A eulogy for books, but long live stories
I'm a slow adopter of technology. But I bought a Kindle this summer and I am now – to my surprise – writing a eulogy for the old-fashioned book. Even as we bury the book, let us praise the story, which will live forever.
I’m a notoriously slow adopter of technology. I still don’t have my first iPod. I’m waiting for version 99.0, the one that will reach into my memory to find and form my playlist. And do it while I’m asleep. I had several computers before I stopped writing my first drafts longhand, on yellow legal pads. I didn’t get a DVR until it came through the cable into my house as part of my package. And I still don’t use it. But I got a Kindle this summer, and I’m in love with it. Go figure.
A Kindle is exactly the thing a slow adopter like me would be writing about. Only I would expect I’d be railing against it as I did a few years ago about camera phones. Why, I screamed into the void, do I need a camera in my phone? Why not a toaster? I am exactly the type of person I would expect to write an ode to the old-fashioned book. Which is why I am writing its eulogy.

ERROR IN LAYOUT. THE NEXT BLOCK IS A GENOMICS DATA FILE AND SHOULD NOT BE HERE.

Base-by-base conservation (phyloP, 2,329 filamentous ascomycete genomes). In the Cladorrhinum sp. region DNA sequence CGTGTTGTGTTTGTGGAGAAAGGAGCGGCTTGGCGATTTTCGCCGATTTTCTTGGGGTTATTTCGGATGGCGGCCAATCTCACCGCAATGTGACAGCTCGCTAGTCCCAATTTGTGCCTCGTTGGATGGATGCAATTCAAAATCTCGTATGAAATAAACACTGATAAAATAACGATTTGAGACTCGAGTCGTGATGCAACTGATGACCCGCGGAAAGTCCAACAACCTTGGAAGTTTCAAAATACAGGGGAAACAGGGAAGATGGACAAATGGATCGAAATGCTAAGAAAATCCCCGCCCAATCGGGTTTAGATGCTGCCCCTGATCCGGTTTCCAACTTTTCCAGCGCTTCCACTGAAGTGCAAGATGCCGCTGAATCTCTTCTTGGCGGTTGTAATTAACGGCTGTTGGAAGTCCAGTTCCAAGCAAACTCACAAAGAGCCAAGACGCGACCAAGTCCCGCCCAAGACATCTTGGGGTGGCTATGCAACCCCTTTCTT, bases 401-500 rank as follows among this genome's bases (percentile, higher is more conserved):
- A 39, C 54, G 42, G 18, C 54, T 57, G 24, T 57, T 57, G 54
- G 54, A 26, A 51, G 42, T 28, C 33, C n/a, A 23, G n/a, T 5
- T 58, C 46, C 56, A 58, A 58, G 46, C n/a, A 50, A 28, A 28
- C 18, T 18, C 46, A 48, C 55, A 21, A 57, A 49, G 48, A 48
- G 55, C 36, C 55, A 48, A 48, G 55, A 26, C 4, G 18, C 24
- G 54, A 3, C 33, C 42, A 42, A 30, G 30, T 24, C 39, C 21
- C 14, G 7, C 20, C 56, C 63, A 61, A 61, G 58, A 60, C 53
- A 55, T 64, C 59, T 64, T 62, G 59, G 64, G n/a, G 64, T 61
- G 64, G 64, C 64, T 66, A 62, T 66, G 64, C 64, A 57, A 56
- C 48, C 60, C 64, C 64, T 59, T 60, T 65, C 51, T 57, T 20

There’s a good chance I’ve bought my last book. At least the kind of book made out of paper and constructed of pre-industrial revolution technology. Oh, I may still buy the occasional art book, but I have most likely bought my last paperback novel.
And if a lover of reading and of old things, a nostalgic Boomer like me has bought his last book, then the book’s demise is near. I guess I was secretly hoping there would be a reason that books made of paper and ink had to survive. Some functional benefit to holding the book in the flesh. Some argue that such benefits exist, but after reading several books on my Kindle, I can’t find any. Well, maybe one.